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Blog, Featured, Telecommunications - Written by David Braue on Friday, April 19, 2013 9:40 - 136 Comments
Game on: NBN Co fires broadband afterburners with 1Gbps services
blog The election’s just months away and it’s game on at NBN Co, which this morning announced it will add three more speed tiers to its services, now offering a maximum 1Gbps wholesale service at a wholesale access price of $150 per month.
That service will come with a 400Mbps upload channel, while two other intermediate packages – 250Mbps download speeds and 100Mbps upload, and 500Mbps/200Mbps – will come at wholesale access prices of $70 per month and $100 per month, respectively. Retail prices will of course be higher, depending on individual retail service provider (RSP) offerings.
In a move that’s sure to elicit an apoplectic response from Malcolm Turnbull – who has repeatedly denied there might even be uses for 100Mbps services, let alone 1Gbps services – John Simon, NBN Co head of product & sales, is confident that users will warm to the new offerings:
“We are confident there will be a healthy market for higher speed tiers. Global broadband leaders such as South Korea, Hong Kong, Japan and the United States already offer 1gigabit connections to homes and businesses. In Australia, around a third of homes in the fibre footprint have signed up to the NBN in the neighbourhoods where it’s been up and running for 12 months. And once people have the NBN they’re discovering the power of greater speeds. A third of fibre users already subscribe to the fastest speeds available. They’re also downloading around 50 per cent more data than the average Australian broadband connection each month and uploading an average of 14GB per month.”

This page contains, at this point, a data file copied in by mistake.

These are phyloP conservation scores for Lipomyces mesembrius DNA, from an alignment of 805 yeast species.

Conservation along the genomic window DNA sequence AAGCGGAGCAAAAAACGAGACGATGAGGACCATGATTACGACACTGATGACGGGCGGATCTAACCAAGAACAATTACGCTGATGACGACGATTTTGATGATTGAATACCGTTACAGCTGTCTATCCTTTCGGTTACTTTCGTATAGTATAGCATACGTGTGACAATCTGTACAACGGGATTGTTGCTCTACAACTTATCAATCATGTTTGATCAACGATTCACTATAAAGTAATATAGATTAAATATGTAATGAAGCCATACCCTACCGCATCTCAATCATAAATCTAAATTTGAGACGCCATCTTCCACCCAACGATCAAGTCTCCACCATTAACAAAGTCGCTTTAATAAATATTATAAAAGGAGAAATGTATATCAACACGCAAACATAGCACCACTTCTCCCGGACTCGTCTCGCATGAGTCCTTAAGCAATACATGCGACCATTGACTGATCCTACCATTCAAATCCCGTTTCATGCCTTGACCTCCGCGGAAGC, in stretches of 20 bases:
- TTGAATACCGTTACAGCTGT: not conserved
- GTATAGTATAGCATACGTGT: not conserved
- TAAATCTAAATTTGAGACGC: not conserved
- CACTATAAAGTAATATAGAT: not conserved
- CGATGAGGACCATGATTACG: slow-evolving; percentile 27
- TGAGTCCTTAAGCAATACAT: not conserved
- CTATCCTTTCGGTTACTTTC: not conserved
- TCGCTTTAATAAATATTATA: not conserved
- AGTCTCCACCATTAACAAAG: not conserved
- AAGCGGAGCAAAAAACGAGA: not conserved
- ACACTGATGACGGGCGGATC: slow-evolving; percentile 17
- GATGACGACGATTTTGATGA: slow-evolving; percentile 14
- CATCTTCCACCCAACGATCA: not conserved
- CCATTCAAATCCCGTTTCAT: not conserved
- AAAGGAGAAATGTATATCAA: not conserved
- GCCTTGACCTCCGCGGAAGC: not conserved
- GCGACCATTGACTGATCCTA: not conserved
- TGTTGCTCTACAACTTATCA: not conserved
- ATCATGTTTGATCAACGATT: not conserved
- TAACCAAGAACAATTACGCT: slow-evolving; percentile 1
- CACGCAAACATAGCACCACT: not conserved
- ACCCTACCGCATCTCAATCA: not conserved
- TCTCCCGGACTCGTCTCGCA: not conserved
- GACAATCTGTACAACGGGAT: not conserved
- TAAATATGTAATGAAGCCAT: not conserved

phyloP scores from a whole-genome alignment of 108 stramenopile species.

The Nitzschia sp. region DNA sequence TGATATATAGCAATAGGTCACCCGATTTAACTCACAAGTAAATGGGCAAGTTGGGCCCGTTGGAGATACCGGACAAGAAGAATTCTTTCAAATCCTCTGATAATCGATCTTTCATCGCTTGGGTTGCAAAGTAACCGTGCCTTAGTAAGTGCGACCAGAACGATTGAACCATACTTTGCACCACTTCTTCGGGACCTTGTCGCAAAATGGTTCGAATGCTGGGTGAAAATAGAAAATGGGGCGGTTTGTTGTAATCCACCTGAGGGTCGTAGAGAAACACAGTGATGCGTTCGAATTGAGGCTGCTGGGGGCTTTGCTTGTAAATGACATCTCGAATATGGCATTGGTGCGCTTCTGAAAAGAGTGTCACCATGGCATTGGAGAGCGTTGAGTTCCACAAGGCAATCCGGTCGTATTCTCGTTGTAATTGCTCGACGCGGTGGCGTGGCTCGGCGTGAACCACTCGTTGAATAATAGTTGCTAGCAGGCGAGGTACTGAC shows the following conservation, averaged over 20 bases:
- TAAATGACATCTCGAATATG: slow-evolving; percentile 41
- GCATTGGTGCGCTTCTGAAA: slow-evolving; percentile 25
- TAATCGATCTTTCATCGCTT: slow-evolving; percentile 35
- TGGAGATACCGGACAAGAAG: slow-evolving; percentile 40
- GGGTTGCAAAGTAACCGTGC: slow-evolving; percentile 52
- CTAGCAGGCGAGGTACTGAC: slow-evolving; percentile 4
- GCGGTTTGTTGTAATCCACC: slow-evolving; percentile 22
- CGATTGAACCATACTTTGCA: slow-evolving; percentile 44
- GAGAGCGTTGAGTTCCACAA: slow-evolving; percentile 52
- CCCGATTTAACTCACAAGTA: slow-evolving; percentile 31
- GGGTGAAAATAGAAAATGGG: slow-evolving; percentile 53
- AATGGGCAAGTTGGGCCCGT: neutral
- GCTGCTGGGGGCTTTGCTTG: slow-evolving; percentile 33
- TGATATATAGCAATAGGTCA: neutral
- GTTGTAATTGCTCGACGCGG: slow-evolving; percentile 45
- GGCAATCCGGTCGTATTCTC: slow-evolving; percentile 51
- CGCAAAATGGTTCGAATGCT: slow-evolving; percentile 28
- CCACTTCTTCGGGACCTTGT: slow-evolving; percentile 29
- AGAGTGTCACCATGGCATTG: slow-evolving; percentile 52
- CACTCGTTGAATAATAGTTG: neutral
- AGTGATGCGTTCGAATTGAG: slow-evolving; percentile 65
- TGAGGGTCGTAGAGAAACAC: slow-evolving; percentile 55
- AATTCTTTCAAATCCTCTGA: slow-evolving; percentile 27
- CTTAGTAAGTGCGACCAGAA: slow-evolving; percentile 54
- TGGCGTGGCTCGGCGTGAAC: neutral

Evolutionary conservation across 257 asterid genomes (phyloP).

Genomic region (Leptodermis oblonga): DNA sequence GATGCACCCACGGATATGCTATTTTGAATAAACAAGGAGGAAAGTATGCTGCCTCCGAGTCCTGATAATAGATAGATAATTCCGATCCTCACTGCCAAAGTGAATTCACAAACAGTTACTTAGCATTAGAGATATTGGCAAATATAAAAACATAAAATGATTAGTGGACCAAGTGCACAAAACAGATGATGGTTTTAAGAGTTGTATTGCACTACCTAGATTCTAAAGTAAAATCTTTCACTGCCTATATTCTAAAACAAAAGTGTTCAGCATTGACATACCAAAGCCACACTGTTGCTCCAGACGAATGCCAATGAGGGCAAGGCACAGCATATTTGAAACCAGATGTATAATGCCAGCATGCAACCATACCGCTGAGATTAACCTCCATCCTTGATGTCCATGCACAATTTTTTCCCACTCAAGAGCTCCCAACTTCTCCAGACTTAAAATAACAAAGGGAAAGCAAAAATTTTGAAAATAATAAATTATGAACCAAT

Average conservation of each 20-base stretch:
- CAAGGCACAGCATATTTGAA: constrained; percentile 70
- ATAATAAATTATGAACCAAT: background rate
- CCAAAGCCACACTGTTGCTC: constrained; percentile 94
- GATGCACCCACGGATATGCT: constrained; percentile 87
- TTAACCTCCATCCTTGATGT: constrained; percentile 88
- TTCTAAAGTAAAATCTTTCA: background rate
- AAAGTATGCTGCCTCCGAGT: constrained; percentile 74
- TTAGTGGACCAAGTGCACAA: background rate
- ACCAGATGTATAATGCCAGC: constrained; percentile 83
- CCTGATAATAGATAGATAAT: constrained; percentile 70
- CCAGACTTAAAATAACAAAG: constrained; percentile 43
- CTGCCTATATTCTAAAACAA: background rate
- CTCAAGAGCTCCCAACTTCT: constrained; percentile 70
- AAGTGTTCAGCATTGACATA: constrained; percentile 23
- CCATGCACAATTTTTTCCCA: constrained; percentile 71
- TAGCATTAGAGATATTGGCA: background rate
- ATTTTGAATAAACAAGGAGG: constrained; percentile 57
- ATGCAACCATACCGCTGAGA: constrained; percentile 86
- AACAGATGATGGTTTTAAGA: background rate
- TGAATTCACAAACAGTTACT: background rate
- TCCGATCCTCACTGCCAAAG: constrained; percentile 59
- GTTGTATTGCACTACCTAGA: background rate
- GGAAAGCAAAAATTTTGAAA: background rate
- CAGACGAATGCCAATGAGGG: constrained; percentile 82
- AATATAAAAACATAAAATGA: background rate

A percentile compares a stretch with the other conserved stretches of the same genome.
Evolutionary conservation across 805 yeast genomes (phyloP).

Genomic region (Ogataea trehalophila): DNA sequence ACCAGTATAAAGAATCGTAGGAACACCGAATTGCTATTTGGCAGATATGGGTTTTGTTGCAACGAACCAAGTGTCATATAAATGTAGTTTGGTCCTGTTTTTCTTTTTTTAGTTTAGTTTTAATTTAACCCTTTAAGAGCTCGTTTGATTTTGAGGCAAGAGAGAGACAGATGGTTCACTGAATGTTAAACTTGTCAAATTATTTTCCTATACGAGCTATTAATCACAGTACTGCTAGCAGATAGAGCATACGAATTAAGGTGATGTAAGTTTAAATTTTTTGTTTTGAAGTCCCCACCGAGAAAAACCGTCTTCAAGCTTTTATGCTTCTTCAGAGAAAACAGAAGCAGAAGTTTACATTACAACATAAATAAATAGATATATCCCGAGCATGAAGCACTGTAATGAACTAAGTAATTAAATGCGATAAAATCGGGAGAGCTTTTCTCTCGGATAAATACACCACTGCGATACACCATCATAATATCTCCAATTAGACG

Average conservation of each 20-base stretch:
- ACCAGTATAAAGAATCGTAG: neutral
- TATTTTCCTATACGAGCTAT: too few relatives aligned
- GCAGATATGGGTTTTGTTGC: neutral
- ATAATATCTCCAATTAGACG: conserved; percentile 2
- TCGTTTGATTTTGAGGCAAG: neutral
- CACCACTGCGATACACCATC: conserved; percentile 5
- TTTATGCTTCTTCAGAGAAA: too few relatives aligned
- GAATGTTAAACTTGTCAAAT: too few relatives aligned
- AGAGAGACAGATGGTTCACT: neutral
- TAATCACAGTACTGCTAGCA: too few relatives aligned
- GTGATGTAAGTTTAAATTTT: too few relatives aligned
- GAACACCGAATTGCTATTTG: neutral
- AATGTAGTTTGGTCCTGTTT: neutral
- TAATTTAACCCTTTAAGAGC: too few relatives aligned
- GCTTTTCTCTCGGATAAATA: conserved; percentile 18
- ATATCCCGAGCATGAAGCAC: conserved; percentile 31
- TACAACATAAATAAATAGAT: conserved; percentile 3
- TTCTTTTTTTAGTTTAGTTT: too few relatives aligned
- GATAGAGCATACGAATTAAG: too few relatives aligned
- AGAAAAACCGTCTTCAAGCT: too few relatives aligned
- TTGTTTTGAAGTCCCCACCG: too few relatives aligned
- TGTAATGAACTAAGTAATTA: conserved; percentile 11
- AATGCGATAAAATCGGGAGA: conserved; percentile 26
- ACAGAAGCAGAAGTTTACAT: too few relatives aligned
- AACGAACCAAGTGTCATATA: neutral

The 1Gbps service had been a long time coming, with NBN Co CEO Mike Quigley creating a furore in the leadup to the 2010 election after raising the prospect three years ago. Telstra CEO David Thodey has previously said demand for 1Gbps services is “a good few years away”, while at the time Tony Abbott dismissed the promised speeds as an election ploy. This time around, the same may hold true – the services won’t be available until December, and the hidden subtext here is that they won’t be available at all if the Coalition is elected and its alternative NBN policy adopted.
Image credit: US Navy, public domain
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